8 Myths about Pilates—Debunked!

Jacquelyn Brennan
by Jacquelyn Brennan
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8 Myths about Pilates—Debunked!

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When I tell people I’m a Pilates instructor, I get mixed reactions. Some gush about how much they love the practice, and how it’s helped realign their bodies. Others aren’t as familiar with Pilates, and many have misconceptions. Here are 8 of the most common myths—debunked!

1. Pilates is only for women Pilates was created by Joe Pilates, a German national living in Britain during World War I. He developed the practice of using the mind to control muscles, initially calling it “Contrology,” while exercising with fellow Germans on the Isle of Man. Pilates is for men and women, as the practice focuses on core muscles and building balance throughout the body to provide support for the spine and joints.

2. Pilates goes really slow The speed or pace at which Pilates is practiced can vary based on the intensity of the work. Specificity is lost when certain movements are completed fast—leaving all the work to larger, primary muscle groups. Moving at a slower pace often intensifies the work by pinpointing smaller muscles and perfecting form. Once you perfect your form then you can increase the speed, if needed, to further challenge your body.

3. Pilates is only for ballerinas Dancers took to Joe Pilates when he first arrived in the U.S., as his exercise style became known for improving flexibility, stamina, and strength. While Pilates is still popular in the dance community, other types of athletes have added the practice to their routines as well. Pilates is so versatile, its programs can be tailored to your individual needs. For that reason,Pilates is also a great compliment to physical therapy. It can help accelerate rehabilitation and progress, since the low impact movements can range in difficulty and resistance.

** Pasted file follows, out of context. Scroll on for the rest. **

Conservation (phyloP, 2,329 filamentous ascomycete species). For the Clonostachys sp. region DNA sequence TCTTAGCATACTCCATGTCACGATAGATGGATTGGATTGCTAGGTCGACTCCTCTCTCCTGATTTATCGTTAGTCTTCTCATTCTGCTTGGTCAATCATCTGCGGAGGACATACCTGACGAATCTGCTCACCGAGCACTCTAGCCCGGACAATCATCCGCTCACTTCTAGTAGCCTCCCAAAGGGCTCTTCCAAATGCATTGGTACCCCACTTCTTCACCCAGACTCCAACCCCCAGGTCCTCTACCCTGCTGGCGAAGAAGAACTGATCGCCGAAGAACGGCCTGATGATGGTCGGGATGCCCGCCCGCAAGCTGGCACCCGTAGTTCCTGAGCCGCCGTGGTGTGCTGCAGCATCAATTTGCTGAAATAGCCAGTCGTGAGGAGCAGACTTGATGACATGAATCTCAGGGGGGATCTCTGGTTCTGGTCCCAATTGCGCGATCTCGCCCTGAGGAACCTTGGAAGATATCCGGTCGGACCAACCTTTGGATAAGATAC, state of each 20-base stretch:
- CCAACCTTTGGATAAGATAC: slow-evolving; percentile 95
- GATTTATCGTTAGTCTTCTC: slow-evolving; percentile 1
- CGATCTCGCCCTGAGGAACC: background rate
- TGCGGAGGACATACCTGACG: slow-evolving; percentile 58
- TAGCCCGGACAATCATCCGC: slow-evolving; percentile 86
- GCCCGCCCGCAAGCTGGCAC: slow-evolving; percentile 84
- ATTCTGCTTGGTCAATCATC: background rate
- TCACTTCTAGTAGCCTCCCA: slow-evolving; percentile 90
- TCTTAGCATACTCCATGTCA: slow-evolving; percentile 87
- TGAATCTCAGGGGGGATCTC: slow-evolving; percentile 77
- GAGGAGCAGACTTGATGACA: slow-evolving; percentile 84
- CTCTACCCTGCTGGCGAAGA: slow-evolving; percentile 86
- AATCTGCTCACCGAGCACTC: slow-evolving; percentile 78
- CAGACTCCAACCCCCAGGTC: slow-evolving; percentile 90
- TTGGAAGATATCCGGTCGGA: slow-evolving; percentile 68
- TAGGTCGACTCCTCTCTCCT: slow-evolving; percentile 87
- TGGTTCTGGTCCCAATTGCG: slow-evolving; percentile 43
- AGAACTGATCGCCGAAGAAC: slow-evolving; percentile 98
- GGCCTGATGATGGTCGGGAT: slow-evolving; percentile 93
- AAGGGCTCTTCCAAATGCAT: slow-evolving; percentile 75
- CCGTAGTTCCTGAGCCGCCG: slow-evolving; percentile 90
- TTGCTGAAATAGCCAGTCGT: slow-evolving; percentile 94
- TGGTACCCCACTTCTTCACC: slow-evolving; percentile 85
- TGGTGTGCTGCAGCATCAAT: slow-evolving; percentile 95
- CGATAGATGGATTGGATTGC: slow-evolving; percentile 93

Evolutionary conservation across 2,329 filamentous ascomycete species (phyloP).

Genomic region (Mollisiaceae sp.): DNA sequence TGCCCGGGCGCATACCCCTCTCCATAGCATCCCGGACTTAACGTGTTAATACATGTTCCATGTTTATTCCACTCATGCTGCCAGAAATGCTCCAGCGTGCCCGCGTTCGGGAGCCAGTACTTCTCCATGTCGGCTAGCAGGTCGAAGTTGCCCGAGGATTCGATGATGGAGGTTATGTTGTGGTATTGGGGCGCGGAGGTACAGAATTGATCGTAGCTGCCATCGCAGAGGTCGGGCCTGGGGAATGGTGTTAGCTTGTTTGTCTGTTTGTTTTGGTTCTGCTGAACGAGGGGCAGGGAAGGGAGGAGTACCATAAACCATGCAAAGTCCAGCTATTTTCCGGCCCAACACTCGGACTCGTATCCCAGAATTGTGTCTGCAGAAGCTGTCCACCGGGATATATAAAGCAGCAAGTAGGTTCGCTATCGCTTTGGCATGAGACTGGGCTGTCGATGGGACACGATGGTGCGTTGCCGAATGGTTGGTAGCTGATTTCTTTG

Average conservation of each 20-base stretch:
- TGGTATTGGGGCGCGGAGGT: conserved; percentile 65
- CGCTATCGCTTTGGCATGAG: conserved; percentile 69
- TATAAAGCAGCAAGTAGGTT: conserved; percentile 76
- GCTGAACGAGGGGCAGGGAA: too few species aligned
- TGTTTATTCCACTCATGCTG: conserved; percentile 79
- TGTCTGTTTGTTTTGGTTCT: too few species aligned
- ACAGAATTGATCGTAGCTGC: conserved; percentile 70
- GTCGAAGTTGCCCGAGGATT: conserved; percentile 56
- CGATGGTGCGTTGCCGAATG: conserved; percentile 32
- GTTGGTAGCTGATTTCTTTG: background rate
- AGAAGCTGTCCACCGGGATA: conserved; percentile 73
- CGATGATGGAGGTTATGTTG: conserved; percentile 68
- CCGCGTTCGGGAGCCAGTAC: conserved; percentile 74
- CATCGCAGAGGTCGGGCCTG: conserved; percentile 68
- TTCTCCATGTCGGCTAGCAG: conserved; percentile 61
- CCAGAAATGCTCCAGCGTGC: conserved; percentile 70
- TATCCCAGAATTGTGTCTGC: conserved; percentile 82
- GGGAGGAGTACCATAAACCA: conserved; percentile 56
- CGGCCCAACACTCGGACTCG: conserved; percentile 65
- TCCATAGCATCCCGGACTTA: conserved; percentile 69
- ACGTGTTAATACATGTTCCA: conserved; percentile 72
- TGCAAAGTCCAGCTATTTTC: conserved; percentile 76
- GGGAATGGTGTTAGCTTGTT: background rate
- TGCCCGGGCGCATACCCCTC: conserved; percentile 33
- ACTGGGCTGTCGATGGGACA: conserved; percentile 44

4. Pilates is for old people False! Often someone finds their way to Pilates after an injury, or when the fitness routine that worked in the past no longer fits their abilities. But that doesn’t mean Pilates is just for seniors. Pilates helps with functional movements and moves the body in all planes of motion, allowing you to stay mobile and fit as you age. The younger you are when you start the better off you will be—and you may even be able to continue your favorite activities longer.

5. I’m not flexible—I won’t be any good at it It can be challenging to attempt to do things you aren’t good at—but why not get better? Having a limited range of motion in any joint can be uncomfortable, and it could lead to injury because forcing our other joints to work harder to compensate. With the help of Pilates, your flexibility can only improve.

6. Pilates is easy I’ve had friends and clients tell me the Pilates classes they tried at the gym or on a DVD at home were super easy. Friends, you probably weren’t doing it right. Pilates works to improve the strength of your smaller, stabilizing muscles and when you aren’t in the correct positions those muscles may not be working to their maximum potential—the big muscles you work more often begin to take over. To get the most out of Pilates, it’s important to work with good form, and to work with control and specificity of the movements. Take a one-on-one session or a small group class to get the corrections you need. It won’t be so easy any more and your hard work will pay off!

7. Pilates equipment is expensive You don’t need to buy a reformer to get the most out of your Pilates practice. Pilates can be done without any equipment, and a lot of the smaller tools are very affordable. A magic circle, foam roller, Fletcher Towel, and small weighted balls will challenge your Pilates workouts without breaking the bank.

8. Pilates and Yoga are the same Pilates and Yoga have some similarities, but they are very different. Yoga is an ancient practice with roots in meditation, relaxation, and reflection, and most forms of yoga encourage your body to relax and flow freely through postures. Pilates, on the other had, is relatively new—it was created in the 1920s, and the technique emphasizes structure and attention to detail, ensuring small muscles are engaged. While different, the two practices complement each other nicely. You can use yoga to improve your flexibility to deepen your range of motion for Pilates, and Pilates will improve your core strength to increase your endurance for Yoga.

Have you tried Pilates yet—how was it? If you’ve haven’t, what’s holding you back? Tell us in the comments below!

About the Author

Jacquelyn Brennan
Jacquelyn Brennan

Jacquelyn Brennan is a health and wellness expert who shares her knowledge daily at Fitsouffle. She holds a degree in kinesiology, and currently teaches Pilates, group exercise, and is a Certified Personal Trainer. Jacquelyn loves inspiring others to get moving, stay healthy, eat well, and learn how to exercise effectively.

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